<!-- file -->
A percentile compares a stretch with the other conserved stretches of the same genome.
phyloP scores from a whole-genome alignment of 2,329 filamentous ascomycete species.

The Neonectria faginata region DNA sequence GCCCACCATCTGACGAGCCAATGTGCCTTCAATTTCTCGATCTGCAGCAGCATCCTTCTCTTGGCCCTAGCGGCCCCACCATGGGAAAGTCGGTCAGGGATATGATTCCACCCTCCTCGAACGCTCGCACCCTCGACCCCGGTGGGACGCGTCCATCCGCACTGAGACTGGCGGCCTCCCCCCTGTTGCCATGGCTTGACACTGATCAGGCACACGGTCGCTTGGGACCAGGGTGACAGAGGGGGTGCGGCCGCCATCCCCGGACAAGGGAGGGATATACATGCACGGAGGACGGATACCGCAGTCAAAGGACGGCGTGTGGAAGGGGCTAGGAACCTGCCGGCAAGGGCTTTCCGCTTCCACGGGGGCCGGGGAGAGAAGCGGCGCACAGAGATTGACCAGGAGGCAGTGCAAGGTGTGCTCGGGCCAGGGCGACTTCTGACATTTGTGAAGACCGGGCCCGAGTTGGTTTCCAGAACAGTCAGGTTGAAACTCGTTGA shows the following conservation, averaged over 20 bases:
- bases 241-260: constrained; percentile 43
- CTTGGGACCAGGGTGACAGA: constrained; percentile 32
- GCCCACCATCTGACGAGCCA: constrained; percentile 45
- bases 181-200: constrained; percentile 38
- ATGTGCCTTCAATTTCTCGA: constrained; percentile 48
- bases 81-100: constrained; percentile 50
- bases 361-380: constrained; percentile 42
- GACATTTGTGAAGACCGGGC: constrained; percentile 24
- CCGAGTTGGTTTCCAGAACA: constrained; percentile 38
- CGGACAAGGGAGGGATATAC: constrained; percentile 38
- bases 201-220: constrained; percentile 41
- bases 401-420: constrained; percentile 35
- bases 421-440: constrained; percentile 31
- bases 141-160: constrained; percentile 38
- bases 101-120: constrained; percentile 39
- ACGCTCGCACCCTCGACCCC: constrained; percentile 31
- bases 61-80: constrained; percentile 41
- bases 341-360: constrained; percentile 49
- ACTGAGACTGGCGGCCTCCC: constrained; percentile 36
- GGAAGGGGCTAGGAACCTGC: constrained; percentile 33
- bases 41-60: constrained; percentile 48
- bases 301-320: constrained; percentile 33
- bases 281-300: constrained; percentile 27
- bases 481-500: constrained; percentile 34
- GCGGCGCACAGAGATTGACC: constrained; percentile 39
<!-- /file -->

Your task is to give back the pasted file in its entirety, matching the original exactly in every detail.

A percentile compares a stretch with the other conserved stretches of the same genome.
phyloP scores from a whole-genome alignment of 2,329 filamentous ascomycete species.

The Neonectria faginata region DNA sequence GCCCACCATCTGACGAGCCAATGTGCCTTCAATTTCTCGATCTGCAGCAGCATCCTTCTCTTGGCCCTAGCGGCCCCACCATGGGAAAGTCGGTCAGGGATATGATTCCACCCTCCTCGAACGCTCGCACCCTCGACCCCGGTGGGACGCGTCCATCCGCACTGAGACTGGCGGCCTCCCCCCTGTTGCCATGGCTTGACACTGATCAGGCACACGGTCGCTTGGGACCAGGGTGACAGAGGGGGTGCGGCCGCCATCCCCGGACAAGGGAGGGATATACATGCACGGAGGACGGATACCGCAGTCAAAGGACGGCGTGTGGAAGGGGCTAGGAACCTGCCGGCAAGGGCTTTCCGCTTCCACGGGGGCCGGGGAGAGAAGCGGCGCACAGAGATTGACCAGGAGGCAGTGCAAGGTGTGCTCGGGCCAGGGCGACTTCTGACATTTGTGAAGACCGGGCCCGAGTTGGTTTCCAGAACAGTCAGGTTGAAACTCGTTGA shows the following conservation, averaged over 20 bases:
- bases 241-260: constrained; percentile 43
- CTTGGGACCAGGGTGACAGA: constrained; percentile 32
- GCCCACCATCTGACGAGCCA: constrained; percentile 45
- bases 181-200: constrained; percentile 38
- ATGTGCCTTCAATTTCTCGA: constrained; percentile 48
- bases 81-100: constrained; percentile 50
- bases 361-380: constrained; percentile 42
- GACATTTGTGAAGACCGGGC: constrained; percentile 24
- CCGAGTTGGTTTCCAGAACA: constrained; percentile 38
- CGGACAAGGGAGGGATATAC: constrained; percentile 38
- bases 201-220: constrained; percentile 41
- bases 401-420: constrained; percentile 35
- bases 421-440: constrained; percentile 31
- bases 141-160: constrained; percentile 38
- bases 101-120: constrained; percentile 39
- ACGCTCGCACCCTCGACCCC: constrained; percentile 31
- bases 61-80: constrained; percentile 41
- bases 341-360: constrained; percentile 49
- ACTGAGACTGGCGGCCTCCC: constrained; percentile 36
- GGAAGGGGCTAGGAACCTGC: constrained; percentile 33
- bases 41-60: constrained; percentile 48
- bases 301-320: constrained; percentile 33
- bases 281-300: constrained; percentile 27
- bases 481-500: constrained; percentile 34
- GCGGCGCACAGAGATTGACC: constrained; percentile 39